Tributes have been paid to a key figure in American nuclear history who passed away aged 80.
Harold Denton was known as the face of the US Nuclear Regulatory Committee (NRC) after appearing as president Jimmy Carter’s personal representative in the worst meltdown in stateside history.
The Three Mile Island accident in Dauphin County, Pennsylvania, 1979, was the most serious accident in US commercial nuclear power plant operating history.
Luckily there was no detectable threat to worker or to the general publics’ health despite small radioactive releases from a partial meltdown at the site’s second reactor.
But the accident was a catalyst for the US atomic industry with sweeping safety reforms ushered in as a direct result.
Mr Denton served in many capacities at the Atomic Energy Commission and the NRC during his long career
However he came to to the fore when president Carter trust him into the spotlight to explain the Three Mile incident to a terrified American public.
His ability to accurately assess the plant’s condition and explain it to the public won him the trust of federal and state officials, the media and local residents.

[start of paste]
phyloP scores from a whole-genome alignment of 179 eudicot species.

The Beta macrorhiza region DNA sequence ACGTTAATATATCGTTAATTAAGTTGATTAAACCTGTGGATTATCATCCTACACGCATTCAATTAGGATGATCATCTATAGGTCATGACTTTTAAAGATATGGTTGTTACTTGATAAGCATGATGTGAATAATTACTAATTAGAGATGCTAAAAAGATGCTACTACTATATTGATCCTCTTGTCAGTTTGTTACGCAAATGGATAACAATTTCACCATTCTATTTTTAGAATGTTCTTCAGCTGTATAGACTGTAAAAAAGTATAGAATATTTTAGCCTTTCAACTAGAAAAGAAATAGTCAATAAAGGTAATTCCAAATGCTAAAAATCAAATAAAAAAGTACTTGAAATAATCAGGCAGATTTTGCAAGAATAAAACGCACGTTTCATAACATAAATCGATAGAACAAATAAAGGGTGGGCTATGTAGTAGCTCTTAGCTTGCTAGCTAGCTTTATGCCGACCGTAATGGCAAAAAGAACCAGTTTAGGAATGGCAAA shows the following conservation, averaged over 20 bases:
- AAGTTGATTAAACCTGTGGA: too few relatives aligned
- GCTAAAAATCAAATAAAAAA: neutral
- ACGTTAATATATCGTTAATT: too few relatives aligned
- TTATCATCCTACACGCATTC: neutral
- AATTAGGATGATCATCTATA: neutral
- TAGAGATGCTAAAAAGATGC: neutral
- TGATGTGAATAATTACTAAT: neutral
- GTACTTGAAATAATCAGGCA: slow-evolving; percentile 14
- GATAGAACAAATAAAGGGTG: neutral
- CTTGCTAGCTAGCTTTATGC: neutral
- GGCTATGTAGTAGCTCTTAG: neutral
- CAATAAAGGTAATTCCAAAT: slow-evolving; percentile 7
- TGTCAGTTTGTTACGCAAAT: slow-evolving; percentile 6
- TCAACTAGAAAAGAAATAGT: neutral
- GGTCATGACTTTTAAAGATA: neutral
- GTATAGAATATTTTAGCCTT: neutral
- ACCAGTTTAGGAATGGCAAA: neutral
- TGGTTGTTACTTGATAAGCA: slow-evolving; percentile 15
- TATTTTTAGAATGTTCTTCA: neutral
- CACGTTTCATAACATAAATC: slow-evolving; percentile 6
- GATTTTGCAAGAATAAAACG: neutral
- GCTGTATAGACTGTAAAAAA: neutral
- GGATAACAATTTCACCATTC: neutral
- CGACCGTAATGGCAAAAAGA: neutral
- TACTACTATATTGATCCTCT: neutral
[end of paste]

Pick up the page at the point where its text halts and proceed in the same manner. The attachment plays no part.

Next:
A newspaper later editorialised Denton as a “father-figure to thousands of traumatized people in this region”.
Victor McCree, executive director for operations for the NRC led the tributes.
He said: “Harold Denton was the face of the U.S. Nuclear Regulatory Commission during the Three Mile Island accident in 1979.
“I was extremely saddened to learn on his recent passing.
“We consider him a member of the NRC family, and we remember him fondly for his leadership, technical expertise, dedication to public health and safety, and calm demeanor. He will be greatly missed.”
Harold earned a degree in nuclear engineering from North Carolina State University.
Among his many awards were the Presidential Distinguished Executive Award and the James M. Landis Medal from the American Society of Mechanical Engineers.
Mr. Denton died February 13 in Knoxville,Tennessee, after a lengthy battle with chronic obstructive pulmonary disorder and Alzheimer’s disease, his family said.
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